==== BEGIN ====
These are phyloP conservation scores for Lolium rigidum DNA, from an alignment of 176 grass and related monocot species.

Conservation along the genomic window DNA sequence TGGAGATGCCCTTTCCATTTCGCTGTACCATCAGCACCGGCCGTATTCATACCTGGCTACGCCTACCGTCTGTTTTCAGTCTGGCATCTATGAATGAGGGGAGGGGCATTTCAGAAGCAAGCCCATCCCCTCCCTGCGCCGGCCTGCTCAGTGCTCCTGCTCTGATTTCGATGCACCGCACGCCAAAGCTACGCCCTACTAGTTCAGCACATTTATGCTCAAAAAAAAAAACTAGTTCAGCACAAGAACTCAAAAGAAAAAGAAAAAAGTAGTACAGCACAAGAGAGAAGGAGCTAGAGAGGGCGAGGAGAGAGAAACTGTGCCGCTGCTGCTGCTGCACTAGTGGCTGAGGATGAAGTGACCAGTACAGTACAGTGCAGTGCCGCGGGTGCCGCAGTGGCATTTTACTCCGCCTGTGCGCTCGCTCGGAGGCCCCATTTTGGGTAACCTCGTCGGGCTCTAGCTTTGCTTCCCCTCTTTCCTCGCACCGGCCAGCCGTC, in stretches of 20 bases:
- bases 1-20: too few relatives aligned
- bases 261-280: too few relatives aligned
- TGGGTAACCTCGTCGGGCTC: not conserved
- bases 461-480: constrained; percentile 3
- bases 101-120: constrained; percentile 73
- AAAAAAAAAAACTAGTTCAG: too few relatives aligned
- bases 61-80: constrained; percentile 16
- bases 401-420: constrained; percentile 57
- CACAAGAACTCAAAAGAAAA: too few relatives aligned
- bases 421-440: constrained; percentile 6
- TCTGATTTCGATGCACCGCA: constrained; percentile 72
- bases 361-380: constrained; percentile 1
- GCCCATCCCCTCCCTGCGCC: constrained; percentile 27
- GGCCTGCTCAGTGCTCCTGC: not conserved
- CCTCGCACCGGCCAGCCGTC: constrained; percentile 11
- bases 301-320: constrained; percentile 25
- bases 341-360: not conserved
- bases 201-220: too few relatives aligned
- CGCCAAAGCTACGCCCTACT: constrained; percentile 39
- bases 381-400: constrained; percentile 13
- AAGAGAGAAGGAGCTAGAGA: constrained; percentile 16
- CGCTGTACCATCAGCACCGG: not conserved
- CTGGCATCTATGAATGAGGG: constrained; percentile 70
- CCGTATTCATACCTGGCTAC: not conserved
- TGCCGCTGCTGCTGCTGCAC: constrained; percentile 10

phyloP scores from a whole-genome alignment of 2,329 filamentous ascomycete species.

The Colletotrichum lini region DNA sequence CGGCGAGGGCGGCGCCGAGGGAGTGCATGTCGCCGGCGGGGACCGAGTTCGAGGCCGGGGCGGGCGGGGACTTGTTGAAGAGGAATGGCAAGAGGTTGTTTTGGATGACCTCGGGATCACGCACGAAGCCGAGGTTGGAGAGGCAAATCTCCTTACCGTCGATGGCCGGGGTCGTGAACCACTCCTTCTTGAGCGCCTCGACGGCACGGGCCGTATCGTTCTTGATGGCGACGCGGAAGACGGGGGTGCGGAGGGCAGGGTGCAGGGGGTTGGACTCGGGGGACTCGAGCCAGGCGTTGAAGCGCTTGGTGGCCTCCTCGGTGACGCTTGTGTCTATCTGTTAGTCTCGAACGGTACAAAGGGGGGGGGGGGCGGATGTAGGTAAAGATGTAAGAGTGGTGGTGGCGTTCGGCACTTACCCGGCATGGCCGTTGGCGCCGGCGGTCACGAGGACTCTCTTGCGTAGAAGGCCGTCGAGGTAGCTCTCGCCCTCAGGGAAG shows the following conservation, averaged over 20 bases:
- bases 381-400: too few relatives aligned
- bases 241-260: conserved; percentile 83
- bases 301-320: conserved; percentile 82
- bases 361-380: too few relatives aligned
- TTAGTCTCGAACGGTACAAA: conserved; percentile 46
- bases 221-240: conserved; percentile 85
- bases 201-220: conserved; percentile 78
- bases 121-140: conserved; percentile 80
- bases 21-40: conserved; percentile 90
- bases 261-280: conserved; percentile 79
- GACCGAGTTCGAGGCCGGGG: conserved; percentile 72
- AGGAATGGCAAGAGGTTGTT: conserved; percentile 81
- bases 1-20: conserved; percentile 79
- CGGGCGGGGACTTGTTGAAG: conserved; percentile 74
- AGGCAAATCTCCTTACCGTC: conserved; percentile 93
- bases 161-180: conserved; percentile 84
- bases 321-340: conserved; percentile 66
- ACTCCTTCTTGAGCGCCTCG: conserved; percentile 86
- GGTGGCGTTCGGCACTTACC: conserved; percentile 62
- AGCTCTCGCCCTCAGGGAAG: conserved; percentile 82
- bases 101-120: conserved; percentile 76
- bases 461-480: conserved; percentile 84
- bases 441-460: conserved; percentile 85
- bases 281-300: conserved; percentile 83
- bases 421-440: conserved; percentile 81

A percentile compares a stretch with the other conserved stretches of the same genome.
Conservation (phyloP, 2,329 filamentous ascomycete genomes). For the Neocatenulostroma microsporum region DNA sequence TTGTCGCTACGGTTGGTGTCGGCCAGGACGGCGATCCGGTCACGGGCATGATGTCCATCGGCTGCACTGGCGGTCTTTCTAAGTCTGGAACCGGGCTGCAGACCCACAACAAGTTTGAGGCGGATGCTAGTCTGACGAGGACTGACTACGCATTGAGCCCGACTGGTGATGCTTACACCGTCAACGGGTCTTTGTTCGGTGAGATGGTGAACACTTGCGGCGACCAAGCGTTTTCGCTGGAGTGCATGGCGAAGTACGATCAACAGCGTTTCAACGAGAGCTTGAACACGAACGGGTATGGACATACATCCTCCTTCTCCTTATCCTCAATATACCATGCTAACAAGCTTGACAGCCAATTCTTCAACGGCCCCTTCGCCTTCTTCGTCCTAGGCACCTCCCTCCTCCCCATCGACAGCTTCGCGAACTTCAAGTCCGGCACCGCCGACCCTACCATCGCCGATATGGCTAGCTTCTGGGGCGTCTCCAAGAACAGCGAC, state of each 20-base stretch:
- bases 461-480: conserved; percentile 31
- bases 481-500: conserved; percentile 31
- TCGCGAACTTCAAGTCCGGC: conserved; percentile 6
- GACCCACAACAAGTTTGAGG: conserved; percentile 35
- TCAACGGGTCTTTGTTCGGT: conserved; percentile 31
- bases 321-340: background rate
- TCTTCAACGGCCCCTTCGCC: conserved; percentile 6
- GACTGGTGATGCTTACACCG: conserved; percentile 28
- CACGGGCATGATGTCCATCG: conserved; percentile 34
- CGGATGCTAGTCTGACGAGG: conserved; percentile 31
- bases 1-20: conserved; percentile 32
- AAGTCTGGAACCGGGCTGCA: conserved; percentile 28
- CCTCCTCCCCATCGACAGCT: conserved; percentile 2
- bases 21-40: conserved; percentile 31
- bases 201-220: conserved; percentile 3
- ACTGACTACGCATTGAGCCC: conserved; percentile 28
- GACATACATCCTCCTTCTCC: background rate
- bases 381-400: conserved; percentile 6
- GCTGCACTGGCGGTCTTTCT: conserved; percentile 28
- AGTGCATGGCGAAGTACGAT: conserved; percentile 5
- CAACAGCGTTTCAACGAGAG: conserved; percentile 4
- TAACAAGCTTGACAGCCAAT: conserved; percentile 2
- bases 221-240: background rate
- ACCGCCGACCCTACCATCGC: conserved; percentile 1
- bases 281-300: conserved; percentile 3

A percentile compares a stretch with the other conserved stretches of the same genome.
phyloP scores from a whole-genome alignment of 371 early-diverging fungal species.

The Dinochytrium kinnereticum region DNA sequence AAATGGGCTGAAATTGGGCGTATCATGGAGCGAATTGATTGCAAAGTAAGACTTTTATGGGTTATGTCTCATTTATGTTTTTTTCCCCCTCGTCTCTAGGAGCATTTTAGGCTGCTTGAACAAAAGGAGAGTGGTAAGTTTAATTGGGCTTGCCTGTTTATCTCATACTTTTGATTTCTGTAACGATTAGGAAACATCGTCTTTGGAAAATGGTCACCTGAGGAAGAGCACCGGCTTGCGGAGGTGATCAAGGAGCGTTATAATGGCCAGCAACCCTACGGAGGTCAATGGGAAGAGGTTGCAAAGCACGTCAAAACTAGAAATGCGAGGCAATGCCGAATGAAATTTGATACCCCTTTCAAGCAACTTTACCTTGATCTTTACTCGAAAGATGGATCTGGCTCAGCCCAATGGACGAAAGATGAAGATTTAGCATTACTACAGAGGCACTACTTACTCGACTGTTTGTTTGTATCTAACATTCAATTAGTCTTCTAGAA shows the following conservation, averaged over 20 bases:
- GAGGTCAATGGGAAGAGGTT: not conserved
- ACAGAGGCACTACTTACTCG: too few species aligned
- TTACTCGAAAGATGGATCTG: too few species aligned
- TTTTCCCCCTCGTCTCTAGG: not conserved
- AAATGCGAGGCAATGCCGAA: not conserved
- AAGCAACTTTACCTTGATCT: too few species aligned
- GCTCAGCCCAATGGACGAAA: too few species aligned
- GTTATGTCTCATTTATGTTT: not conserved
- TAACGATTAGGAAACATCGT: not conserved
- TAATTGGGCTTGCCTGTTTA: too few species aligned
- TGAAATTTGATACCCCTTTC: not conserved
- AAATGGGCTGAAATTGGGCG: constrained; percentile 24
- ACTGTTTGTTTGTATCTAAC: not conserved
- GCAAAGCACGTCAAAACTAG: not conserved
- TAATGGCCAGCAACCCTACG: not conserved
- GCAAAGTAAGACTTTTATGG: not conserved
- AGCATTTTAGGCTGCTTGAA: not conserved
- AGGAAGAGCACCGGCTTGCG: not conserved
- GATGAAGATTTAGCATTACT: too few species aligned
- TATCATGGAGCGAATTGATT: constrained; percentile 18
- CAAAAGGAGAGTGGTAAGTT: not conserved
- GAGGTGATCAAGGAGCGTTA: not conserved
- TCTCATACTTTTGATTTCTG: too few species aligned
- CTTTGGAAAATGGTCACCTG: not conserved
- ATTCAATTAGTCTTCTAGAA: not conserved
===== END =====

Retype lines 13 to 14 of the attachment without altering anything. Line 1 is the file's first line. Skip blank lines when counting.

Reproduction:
- TCTGATTTCGATGCACCGCA: constrained; percentile 72
- bases 361-380: constrained; percentile 1